Kipper2k 8MB+IDE vs ACA500!

This is an installation guide for the Kipper2k board, and a comparison between these two recent hardware products for Amiga 500 that expands its RAM and lets you use a CF card as harddisk.
Update: I'm having trouble with the Kipper2k board popping off the socket at the slightest move. I will add some text on how to ensure it doesn't when I get more info. If you've solved it let me know!

I call these expansions enablers, because it used to take quite a bit of work and money to find the right hardware and building up the knowledge to set up a "harddisk system". Also, various transfer methods for getting files onto the harddisk was a pain to get working.
Now, two products made in 2013, costing 50 or 80 EUR ($68 or $107) allow you to do both these things, saving a lot of hassle!

The ACA500

I reviewed the ACA500 some months ago - it's an external board that you plug into the side of the Amiga 500, insert a CF card, and you're ready to go! It has 2MB RAM and a 14MHz 68000 CPU.
Read the review to find out more about ACA500's features. I wanted this article to show how to install Kipper2k's expansion, step by step with pictures.

Kipper2k's 8MB+IDE

This expansion has 8MB RAM and is an internal expansion that uses your existing 7MHz 68000 CPU.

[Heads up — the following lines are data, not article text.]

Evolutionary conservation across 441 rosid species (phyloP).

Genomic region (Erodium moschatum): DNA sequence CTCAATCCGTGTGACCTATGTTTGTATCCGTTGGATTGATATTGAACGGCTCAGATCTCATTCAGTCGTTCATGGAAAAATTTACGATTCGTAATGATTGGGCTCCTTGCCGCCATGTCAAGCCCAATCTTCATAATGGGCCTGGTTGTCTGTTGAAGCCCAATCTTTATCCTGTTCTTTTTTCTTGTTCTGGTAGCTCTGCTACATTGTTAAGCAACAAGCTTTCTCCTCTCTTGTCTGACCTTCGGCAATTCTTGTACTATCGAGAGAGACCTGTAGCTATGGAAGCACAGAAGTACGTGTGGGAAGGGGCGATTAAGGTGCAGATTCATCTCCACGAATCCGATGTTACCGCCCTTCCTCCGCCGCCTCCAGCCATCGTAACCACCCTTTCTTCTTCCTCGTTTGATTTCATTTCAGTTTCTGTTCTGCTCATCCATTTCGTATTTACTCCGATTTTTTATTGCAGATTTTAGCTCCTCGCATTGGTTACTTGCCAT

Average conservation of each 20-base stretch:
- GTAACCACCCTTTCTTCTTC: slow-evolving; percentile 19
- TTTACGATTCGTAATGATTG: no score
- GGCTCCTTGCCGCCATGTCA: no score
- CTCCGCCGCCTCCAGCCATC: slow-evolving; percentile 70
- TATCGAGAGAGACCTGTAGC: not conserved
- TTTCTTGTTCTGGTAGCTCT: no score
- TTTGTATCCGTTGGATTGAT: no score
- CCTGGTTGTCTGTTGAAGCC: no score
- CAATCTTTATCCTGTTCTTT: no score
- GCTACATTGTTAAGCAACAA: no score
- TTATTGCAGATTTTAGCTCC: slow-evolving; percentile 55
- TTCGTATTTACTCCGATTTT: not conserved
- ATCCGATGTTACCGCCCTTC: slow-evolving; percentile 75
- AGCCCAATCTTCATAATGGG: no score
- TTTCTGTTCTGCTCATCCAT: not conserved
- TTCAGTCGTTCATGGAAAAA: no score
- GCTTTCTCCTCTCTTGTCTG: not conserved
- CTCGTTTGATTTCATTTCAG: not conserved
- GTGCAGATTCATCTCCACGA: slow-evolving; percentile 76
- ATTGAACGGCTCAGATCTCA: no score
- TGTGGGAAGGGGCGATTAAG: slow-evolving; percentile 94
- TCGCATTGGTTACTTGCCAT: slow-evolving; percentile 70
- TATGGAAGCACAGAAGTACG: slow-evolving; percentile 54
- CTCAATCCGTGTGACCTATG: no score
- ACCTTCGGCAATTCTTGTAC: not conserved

This means you have to open your Amiga - with a Torx #10 (2.5 metric) screwdriver.
I've written some text to make the guide complete, but don't be afraid - it's really not very hard to install this board.
In summary, these are the steps to upgrade your Amiga 500 to a "harddisk" system with lots of memory:
  • Plug the board into the CPU slot, and put the CPU on the board
  • Solder a two-pin connector to the motherboard
  • Partition and Amiga-format a CF card and install Workbench on it

1. Open the case, remove the shield

Disconnect all cables from your Amiga.
If the steel RF shield is covering the motherboard, it needs to go. Otherwise the board will not fit. Use a thin, flat screwdriver to raise the flaps holding it straight up, and remove the screws holding it.
Take this opportunity to check for battery leakage! If you have an A500+, there's a barrel battery next to the trapdoor connector. If you have a trapdoor RAM expansion installed that has a battery, check that also. If they have leaked, remove them and clean any residue with alcohol. Your Amiga runs fine without a battery, and later you can get a replacement battery.

2. Remove the CPU, straighten its pins

Put first a small flat screwdriver, then a bigger one, between the socket and the underside of the CPU, wiggling at either end. When it's coming loose, make sure the CPU goes out of the socket as straight up as possible - put a finger on the chip to prevent one end from rising too much.
To fit easily in the new socket, the pins must be 90°, like in the small closeup. If they are more like 100°, bend the pin row carefully against the table, put the chip on that pin side, hold it vertically with both hands, and push away from you gently. If a pin is bent sideways, bend it back gently with flat pliers.
You may want to take this opportunity to upgrade your Kickstart ROM chip! If you have Kickstart 1.3, you will need to boot to the harddisk from a floppy disk. Kickstart 3.1 is the best choice and allows you to run the latest Workbench with recent add-on software.

3. Insert board into CPU socket, insert CPU into board socket